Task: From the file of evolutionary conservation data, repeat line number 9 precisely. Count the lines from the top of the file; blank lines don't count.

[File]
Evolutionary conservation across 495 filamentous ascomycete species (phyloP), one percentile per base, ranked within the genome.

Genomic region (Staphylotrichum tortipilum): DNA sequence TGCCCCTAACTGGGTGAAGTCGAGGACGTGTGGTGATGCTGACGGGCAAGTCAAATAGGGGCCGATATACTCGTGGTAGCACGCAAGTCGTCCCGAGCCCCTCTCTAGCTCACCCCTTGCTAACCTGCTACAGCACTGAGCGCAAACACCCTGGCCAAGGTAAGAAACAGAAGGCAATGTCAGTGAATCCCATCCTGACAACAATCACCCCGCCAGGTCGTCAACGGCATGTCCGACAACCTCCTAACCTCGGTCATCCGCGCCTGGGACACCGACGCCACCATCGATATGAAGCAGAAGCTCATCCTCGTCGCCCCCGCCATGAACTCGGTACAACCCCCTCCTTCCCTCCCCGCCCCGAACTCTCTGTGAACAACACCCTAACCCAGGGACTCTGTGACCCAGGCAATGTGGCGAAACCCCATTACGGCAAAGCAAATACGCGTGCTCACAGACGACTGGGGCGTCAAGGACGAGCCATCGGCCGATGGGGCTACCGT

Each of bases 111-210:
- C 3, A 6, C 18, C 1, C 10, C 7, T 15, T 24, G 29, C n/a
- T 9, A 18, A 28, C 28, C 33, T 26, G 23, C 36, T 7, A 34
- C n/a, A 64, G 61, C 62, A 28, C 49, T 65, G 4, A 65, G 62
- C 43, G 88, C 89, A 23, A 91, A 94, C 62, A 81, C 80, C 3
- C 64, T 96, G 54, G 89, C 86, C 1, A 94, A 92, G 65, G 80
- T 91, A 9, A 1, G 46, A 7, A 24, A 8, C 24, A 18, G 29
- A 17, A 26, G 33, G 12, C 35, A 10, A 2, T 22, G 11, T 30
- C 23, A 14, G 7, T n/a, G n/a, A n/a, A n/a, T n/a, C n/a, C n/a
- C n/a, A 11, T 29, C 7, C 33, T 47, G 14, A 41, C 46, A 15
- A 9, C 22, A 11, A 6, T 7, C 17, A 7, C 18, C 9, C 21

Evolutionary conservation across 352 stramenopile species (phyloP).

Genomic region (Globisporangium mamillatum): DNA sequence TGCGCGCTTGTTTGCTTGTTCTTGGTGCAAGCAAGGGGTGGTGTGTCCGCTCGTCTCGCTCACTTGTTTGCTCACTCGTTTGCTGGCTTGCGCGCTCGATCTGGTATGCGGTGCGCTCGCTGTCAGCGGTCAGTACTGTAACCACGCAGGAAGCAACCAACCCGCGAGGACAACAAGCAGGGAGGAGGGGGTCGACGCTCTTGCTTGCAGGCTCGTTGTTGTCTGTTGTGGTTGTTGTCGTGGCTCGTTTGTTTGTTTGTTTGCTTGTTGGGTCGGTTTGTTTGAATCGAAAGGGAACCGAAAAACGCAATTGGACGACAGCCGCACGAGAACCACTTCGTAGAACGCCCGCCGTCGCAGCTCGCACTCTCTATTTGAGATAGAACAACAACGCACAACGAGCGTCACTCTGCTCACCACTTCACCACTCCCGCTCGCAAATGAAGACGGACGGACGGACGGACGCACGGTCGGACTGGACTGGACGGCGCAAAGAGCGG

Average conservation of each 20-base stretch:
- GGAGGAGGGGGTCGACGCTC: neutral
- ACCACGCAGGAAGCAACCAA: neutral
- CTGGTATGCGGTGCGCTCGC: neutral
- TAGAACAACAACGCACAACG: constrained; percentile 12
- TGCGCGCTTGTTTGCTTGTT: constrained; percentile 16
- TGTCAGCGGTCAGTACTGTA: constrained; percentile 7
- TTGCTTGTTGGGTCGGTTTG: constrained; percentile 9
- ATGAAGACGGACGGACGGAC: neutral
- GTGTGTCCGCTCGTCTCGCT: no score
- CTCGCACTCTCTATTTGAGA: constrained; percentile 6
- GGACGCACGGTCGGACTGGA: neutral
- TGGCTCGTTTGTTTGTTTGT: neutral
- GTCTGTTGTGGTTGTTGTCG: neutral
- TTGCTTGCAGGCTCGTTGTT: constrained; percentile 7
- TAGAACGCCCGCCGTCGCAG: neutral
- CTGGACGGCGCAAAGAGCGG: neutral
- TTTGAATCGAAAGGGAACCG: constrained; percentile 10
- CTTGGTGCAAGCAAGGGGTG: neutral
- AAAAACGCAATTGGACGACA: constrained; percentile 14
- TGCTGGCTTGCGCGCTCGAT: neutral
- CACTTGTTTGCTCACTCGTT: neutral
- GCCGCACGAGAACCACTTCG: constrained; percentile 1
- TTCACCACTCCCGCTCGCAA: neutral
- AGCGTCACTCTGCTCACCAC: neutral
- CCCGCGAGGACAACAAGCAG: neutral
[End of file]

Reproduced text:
- T 91, A 9, A 1, G 46, A 7, A 24, A 8, C 24, A 18, G 29